Hmmm. it seems, following some basic investigation, that fewer of the albums in these lists are on Spotify than I had assumed. I had to wander halfway down the list until I found another pair that were both streaming on Spotify, and this was I Am Kloot’s ‘Sky at Night’, and The Fall’s ‘Your Future Our Clutter’. So they are up next.
Interestingly (considering the entirely random pairing up of albums), both of these bands are from Manchester. Both bands are also quite notably Mancunian; one of the songs on the Fall album refers to Bury (a town in Greater Manchester), which is also where Elbow (members of which are friends with I Am Kloot, and produced ‘Sky at Night’)hail from. Those crazy interconnected Mancunians! So this is the Manchester edition of Mercury vs Neptune – enjoy!
Firstly, I Am Kloot, up for the Mercury with ‘Sky at Night’. One presumes this is titled after Patrick Moore’s long running space based programme (further Manc-links; Guy Garvey has professed a love for said programme on his 6music radio show. I’m beginning to suspect some kind of Manchester conspiracy going on). The music fits the title I think; it is quite a quiet, contemplative album, similar to the activity of gazing at the heavens. It neither rocks nor rolls (no bad thing here), floating along gently on clearly plucked guitars and delicate strings. The vocals are prominent, but in a very different way to yesterday’s Biffy Clyro. There, the vocals felt artificially pushed to the front, boosted above the ‘rockin’ guitars, whereas here the music is quite and calm enough to sit quite comfortably alongside the voice. This is very good, as Mr Bramwell’s vocals have a weary, storyteller’s quality, and his lyrics give him interesting stories to tell. I liked one verse of ‘To the Brink’ in particular: “So you wear the disguise of your brilliant eyes drenched in flamboyance / and you sit by the bar much to everyone else’s annoyance.” Not that all this album’s songs are stories, but on initial listens I get the impression that these lyrics, and these songs, are ones you could grow to love.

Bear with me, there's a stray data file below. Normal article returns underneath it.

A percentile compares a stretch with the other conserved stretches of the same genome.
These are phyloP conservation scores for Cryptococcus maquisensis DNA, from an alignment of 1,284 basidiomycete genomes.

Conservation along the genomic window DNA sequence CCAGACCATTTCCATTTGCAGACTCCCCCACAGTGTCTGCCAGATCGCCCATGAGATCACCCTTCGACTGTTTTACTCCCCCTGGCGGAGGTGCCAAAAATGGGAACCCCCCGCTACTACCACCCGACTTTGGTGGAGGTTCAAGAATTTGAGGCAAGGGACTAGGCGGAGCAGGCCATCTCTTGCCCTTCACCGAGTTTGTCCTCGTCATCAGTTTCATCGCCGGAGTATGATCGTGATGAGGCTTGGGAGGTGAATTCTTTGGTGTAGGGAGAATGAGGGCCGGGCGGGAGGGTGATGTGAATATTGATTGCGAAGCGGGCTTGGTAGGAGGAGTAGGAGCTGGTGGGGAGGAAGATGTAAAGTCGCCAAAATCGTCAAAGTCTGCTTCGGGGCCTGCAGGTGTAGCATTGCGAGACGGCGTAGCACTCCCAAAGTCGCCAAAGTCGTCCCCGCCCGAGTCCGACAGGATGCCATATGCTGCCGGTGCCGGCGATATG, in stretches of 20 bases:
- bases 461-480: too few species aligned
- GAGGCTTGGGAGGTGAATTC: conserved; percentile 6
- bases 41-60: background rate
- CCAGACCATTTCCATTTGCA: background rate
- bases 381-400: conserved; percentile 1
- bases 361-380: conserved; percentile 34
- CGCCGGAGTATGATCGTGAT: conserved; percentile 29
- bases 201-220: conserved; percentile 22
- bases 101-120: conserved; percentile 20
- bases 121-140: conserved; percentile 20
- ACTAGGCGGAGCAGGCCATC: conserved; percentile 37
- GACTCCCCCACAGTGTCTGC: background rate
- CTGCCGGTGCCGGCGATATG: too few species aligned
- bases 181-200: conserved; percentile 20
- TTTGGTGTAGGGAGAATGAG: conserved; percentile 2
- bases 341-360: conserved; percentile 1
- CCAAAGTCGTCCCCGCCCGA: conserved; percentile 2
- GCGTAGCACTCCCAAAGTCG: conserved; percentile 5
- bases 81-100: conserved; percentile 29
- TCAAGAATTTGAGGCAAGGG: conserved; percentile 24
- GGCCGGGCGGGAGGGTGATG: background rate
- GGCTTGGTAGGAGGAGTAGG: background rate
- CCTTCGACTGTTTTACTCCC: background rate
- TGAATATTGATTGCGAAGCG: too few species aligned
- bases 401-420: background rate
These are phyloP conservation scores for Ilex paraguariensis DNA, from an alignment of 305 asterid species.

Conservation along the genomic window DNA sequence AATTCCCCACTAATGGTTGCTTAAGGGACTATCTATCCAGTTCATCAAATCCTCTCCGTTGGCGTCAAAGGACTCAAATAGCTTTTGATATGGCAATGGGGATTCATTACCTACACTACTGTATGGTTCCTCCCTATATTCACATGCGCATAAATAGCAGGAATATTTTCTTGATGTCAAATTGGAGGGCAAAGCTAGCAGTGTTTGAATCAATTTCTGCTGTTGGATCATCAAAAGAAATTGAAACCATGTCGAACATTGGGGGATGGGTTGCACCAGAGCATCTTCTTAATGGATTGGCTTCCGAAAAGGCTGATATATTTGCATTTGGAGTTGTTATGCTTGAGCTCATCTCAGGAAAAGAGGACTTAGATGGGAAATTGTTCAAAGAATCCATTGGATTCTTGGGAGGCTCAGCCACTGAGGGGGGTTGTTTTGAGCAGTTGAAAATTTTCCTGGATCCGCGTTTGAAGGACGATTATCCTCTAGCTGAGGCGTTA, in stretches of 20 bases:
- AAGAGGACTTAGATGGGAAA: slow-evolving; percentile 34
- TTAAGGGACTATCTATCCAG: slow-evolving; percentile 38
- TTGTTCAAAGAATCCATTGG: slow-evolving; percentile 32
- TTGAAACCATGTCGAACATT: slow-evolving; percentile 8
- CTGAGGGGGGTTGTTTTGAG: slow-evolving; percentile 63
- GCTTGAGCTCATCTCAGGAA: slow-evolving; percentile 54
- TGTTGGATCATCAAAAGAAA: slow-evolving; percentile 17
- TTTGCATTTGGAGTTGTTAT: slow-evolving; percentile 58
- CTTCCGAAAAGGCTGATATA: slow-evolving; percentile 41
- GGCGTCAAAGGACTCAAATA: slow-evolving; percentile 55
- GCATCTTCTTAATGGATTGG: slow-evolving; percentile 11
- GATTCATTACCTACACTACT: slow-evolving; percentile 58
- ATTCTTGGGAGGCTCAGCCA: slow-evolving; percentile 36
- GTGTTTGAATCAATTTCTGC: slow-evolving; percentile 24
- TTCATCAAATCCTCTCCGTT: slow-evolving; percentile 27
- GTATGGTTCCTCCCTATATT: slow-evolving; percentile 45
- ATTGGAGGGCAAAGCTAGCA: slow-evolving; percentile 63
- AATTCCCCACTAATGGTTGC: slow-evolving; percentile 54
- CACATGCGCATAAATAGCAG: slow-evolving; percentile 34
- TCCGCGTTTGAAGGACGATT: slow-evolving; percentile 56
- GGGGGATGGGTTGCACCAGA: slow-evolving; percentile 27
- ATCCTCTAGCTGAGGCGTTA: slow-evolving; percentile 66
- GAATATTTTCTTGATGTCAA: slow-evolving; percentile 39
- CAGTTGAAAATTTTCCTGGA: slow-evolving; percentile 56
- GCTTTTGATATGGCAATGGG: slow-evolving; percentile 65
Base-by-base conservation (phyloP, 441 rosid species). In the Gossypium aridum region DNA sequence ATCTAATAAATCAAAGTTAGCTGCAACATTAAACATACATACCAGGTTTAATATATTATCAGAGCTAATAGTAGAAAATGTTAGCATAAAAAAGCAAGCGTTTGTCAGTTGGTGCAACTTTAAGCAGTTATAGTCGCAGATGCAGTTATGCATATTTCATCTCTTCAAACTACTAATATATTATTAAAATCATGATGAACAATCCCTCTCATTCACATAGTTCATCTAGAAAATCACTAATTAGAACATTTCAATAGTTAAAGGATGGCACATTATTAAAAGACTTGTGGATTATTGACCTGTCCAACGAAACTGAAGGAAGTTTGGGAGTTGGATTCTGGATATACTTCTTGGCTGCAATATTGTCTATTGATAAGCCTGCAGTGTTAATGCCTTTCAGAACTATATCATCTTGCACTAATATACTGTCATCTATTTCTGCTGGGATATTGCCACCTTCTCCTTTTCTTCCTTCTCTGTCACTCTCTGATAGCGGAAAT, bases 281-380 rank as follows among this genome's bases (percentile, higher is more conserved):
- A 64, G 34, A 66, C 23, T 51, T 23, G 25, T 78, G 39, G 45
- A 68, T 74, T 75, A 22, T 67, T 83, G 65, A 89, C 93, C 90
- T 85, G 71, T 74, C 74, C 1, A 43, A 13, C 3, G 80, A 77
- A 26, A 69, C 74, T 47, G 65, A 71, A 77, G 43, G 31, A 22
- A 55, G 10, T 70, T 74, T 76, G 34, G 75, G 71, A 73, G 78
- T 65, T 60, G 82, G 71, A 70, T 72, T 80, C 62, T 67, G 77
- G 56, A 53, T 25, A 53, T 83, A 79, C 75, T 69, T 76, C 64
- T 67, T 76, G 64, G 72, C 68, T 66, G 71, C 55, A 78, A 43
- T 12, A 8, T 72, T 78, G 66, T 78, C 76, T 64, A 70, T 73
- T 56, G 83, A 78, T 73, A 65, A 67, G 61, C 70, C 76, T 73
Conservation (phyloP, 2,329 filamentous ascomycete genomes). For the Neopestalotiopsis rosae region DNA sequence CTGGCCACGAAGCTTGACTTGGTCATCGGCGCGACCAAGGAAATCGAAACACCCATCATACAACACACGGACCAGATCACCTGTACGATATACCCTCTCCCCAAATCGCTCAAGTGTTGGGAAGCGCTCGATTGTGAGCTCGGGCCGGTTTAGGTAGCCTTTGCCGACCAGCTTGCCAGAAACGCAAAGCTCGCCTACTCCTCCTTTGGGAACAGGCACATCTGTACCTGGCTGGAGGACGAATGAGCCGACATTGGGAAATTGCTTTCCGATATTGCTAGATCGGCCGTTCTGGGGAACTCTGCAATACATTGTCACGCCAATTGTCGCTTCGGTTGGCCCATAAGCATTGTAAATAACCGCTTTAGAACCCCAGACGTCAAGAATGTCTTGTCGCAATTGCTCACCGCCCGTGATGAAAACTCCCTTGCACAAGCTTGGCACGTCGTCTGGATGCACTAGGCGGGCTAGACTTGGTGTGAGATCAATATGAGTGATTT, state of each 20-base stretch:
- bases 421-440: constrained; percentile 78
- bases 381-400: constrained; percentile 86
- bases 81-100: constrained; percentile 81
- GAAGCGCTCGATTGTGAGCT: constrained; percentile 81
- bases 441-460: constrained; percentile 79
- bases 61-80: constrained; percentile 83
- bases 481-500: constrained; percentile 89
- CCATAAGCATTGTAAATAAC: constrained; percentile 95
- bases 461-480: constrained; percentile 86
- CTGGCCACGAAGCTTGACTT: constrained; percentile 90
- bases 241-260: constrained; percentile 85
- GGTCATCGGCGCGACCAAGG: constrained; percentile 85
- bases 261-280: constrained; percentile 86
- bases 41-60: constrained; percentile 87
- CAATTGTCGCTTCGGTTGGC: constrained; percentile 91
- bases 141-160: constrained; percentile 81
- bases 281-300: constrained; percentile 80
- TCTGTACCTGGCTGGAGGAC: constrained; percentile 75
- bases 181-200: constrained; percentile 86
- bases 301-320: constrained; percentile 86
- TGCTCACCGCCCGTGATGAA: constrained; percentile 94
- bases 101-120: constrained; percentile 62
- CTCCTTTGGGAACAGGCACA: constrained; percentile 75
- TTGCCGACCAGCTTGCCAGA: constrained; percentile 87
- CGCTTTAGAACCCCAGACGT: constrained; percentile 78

On the other hand, this record does lack the dynamics and variety of the album it is being tipped to follow the path of, Elbow’s ‘Seldom Seen Kid’ (excepting perhaps the Kloot track ‘Radiation’, which has some damn fine brass and strings, and, you know, actually gets going a bit). ‘Radiation’ aside though, I Am Kloot appear to have perfected the kind of thing they do, but you may feel at some points in the album that it would be nice to hear some of a slightly different kind of thing too. Nevertheless, this is Good Stuff. I like it, and I would not be at all disappointed if I Am Kloot’s ‘Sky at Night’ wins the Mercury.
And now to The Fall. ‘Your Future Our Clutter’ gets going with some (I believe the phrase might be) ‘rollicking’ drums, and some Mark E. Smith mumbling. It’s a good start, an invigorating one, and not a bad first impression (this is the first time I’ve ever actually listened to The Fall, despite having heard plenty about them). After that, single ‘Bury Pts 1+3’ sounds like its being played in the house across the road for its first 1 minute 30, for… some reason, presumably. When it does come into focus, it starts to remind me somewhat of the previous track, although I think that is mainly because of the similardrums. This track is faster, and I can actually hear Mr Mark E’s lyrics!
Unfortunately though, this becomes quite a problem for this album; too much similarity, not enough difference. These songs are generally fairly simple and repetitive, and there is nothing wrong with that. But most tend to last for 6 or 7 minutes, which is pushing it. And when the songs are pretty similar to each other as well (lots of fuzzy bass, punky guitars, insistent drums, Mark E. Smith mutterings), this record can get old a bit quick. There are of course exceptions: ‘Chino’ has some excellent swagger to it, and ‘Cowboy George’ features some random and bizarre sampling of Daft Punk’s ‘Harder Better Faster Stronger’. And what the band are doing is pretty good, just not good enough to go on for this long. Maybe I need some background knowledge of the group’s previous 27 (yes, 27) albums to appreciate this one more, but I wasn’t really enticed to listen to more of them by my first few listens to ‘Your Future Our Clutter’.
So I hereby declare victory of this Mancunian battle to… I Am Kloot, with ‘Sky at Night’! That makes it level between Mercury and Neptune; it’s all to play for, other records. Exciting times…
Mercury: 1 / Neptune 1